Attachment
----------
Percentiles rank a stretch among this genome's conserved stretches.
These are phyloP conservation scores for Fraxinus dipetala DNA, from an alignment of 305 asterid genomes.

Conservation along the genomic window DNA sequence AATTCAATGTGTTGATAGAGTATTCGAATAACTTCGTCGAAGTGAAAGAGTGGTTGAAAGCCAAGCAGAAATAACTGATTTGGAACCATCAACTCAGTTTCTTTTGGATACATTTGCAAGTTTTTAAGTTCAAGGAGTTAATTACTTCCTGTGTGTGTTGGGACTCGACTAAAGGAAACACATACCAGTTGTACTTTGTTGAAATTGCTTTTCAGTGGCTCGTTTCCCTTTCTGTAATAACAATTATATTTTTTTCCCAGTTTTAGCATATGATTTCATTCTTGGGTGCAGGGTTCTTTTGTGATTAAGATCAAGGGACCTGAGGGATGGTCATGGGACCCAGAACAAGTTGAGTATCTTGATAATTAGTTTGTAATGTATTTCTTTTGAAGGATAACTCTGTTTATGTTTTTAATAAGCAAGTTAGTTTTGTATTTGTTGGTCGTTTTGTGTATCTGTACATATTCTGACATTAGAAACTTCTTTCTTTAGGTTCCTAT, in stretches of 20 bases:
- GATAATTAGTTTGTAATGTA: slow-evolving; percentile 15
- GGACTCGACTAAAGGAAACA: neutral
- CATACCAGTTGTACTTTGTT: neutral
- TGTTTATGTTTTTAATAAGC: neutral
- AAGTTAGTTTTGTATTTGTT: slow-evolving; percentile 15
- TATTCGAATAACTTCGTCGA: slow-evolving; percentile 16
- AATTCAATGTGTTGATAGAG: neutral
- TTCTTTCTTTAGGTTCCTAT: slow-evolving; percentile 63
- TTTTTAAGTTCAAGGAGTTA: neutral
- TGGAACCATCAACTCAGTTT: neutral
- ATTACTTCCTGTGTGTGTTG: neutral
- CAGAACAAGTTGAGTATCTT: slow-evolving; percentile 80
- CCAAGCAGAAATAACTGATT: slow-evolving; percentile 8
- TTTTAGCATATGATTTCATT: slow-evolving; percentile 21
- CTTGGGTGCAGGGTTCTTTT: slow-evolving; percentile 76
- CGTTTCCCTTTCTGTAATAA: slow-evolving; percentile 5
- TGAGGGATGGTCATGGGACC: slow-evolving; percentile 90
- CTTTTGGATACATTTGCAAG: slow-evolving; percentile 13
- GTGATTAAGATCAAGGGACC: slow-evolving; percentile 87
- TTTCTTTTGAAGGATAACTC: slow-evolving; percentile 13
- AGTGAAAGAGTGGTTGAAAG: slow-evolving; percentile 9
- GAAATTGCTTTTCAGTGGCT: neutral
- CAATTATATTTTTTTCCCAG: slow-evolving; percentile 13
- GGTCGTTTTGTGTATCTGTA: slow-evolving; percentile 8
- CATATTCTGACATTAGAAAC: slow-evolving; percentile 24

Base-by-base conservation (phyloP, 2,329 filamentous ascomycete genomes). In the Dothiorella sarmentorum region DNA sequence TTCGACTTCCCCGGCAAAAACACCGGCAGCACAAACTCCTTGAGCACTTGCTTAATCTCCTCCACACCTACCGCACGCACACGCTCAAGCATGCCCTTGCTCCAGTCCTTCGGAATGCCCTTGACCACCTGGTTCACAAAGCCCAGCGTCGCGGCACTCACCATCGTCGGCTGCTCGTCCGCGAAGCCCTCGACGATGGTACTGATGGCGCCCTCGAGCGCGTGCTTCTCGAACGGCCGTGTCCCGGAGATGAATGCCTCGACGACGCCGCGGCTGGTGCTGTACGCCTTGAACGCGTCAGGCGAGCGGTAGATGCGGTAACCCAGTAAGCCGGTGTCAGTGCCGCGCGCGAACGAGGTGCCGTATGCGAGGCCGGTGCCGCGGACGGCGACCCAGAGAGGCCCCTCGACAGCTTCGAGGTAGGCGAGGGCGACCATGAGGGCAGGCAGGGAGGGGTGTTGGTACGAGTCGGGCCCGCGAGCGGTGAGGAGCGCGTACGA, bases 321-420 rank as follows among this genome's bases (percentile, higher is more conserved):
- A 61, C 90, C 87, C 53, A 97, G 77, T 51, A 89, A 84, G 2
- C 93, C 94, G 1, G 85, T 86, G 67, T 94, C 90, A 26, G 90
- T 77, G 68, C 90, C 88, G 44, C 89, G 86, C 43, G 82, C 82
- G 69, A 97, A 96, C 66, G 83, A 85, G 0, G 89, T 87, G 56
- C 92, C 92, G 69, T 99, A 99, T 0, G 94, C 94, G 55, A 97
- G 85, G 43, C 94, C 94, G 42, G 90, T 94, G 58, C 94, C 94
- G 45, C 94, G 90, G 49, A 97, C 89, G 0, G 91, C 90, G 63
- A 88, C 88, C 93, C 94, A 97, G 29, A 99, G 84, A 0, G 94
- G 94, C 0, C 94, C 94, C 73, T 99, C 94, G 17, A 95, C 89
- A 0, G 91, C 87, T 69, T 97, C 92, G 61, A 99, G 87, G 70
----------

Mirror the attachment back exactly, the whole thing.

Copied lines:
Percentiles rank a stretch among this genome's conserved stretches.
These are phyloP conservation scores for Fraxinus dipetala DNA, from an alignment of 305 asterid genomes.

Conservation along the genomic window DNA sequence AATTCAATGTGTTGATAGAGTATTCGAATAACTTCGTCGAAGTGAAAGAGTGGTTGAAAGCCAAGCAGAAATAACTGATTTGGAACCATCAACTCAGTTTCTTTTGGATACATTTGCAAGTTTTTAAGTTCAAGGAGTTAATTACTTCCTGTGTGTGTTGGGACTCGACTAAAGGAAACACATACCAGTTGTACTTTGTTGAAATTGCTTTTCAGTGGCTCGTTTCCCTTTCTGTAATAACAATTATATTTTTTTCCCAGTTTTAGCATATGATTTCATTCTTGGGTGCAGGGTTCTTTTGTGATTAAGATCAAGGGACCTGAGGGATGGTCATGGGACCCAGAACAAGTTGAGTATCTTGATAATTAGTTTGTAATGTATTTCTTTTGAAGGATAACTCTGTTTATGTTTTTAATAAGCAAGTTAGTTTTGTATTTGTTGGTCGTTTTGTGTATCTGTACATATTCTGACATTAGAAACTTCTTTCTTTAGGTTCCTAT, in stretches of 20 bases:
- GATAATTAGTTTGTAATGTA: slow-evolving; percentile 15
- GGACTCGACTAAAGGAAACA: neutral
- CATACCAGTTGTACTTTGTT: neutral
- TGTTTATGTTTTTAATAAGC: neutral
- AAGTTAGTTTTGTATTTGTT: slow-evolving; percentile 15
- TATTCGAATAACTTCGTCGA: slow-evolving; percentile 16
- AATTCAATGTGTTGATAGAG: neutral
- TTCTTTCTTTAGGTTCCTAT: slow-evolving; percentile 63
- TTTTTAAGTTCAAGGAGTTA: neutral
- TGGAACCATCAACTCAGTTT: neutral
- ATTACTTCCTGTGTGTGTTG: neutral
- CAGAACAAGTTGAGTATCTT: slow-evolving; percentile 80
- CCAAGCAGAAATAACTGATT: slow-evolving; percentile 8
- TTTTAGCATATGATTTCATT: slow-evolving; percentile 21
- CTTGGGTGCAGGGTTCTTTT: slow-evolving; percentile 76
- CGTTTCCCTTTCTGTAATAA: slow-evolving; percentile 5
- TGAGGGATGGTCATGGGACC: slow-evolving; percentile 90
- CTTTTGGATACATTTGCAAG: slow-evolving; percentile 13
- GTGATTAAGATCAAGGGACC: slow-evolving; percentile 87
- TTTCTTTTGAAGGATAACTC: slow-evolving; percentile 13
- AGTGAAAGAGTGGTTGAAAG: slow-evolving; percentile 9
- GAAATTGCTTTTCAGTGGCT: neutral
- CAATTATATTTTTTTCCCAG: slow-evolving; percentile 13
- GGTCGTTTTGTGTATCTGTA: slow-evolving; percentile 8
- CATATTCTGACATTAGAAAC: slow-evolving; percentile 24

Base-by-base conservation (phyloP, 2,329 filamentous ascomycete genomes). In the Dothiorella sarmentorum region DNA sequence TTCGACTTCCCCGGCAAAAACACCGGCAGCACAAACTCCTTGAGCACTTGCTTAATCTCCTCCACACCTACCGCACGCACACGCTCAAGCATGCCCTTGCTCCAGTCCTTCGGAATGCCCTTGACCACCTGGTTCACAAAGCCCAGCGTCGCGGCACTCACCATCGTCGGCTGCTCGTCCGCGAAGCCCTCGACGATGGTACTGATGGCGCCCTCGAGCGCGTGCTTCTCGAACGGCCGTGTCCCGGAGATGAATGCCTCGACGACGCCGCGGCTGGTGCTGTACGCCTTGAACGCGTCAGGCGAGCGGTAGATGCGGTAACCCAGTAAGCCGGTGTCAGTGCCGCGCGCGAACGAGGTGCCGTATGCGAGGCCGGTGCCGCGGACGGCGACCCAGAGAGGCCCCTCGACAGCTTCGAGGTAGGCGAGGGCGACCATGAGGGCAGGCAGGGAGGGGTGTTGGTACGAGTCGGGCCCGCGAGCGGTGAGGAGCGCGTACGA, bases 321-420 rank as follows among this genome's bases (percentile, higher is more conserved):
- A 61, C 90, C 87, C 53, A 97, G 77, T 51, A 89, A 84, G 2
- C 93, C 94, G 1, G 85, T 86, G 67, T 94, C 90, A 26, G 90
- T 77, G 68, C 90, C 88, G 44, C 89, G 86, C 43, G 82, C 82
- G 69, A 97, A 96, C 66, G 83, A 85, G 0, G 89, T 87, G 56
- C 92, C 92, G 69, T 99, A 99, T 0, G 94, C 94, G 55, A 97
- G 85, G 43, C 94, C 94, G 42, G 90, T 94, G 58, C 94, C 94
- G 45, C 94, G 90, G 49, A 97, C 89, G 0, G 91, C 90, G 63
- A 88, C 88, C 93, C 94, A 97, G 29, A 99, G 84, A 0, G 94
- G 94, C 0, C 94, C 94, C 73, T 99, C 94, G 17, A 95, C 89
- A 0, G 91, C 87, T 69, T 97, C 92, G 61, A 99, G 87, G 70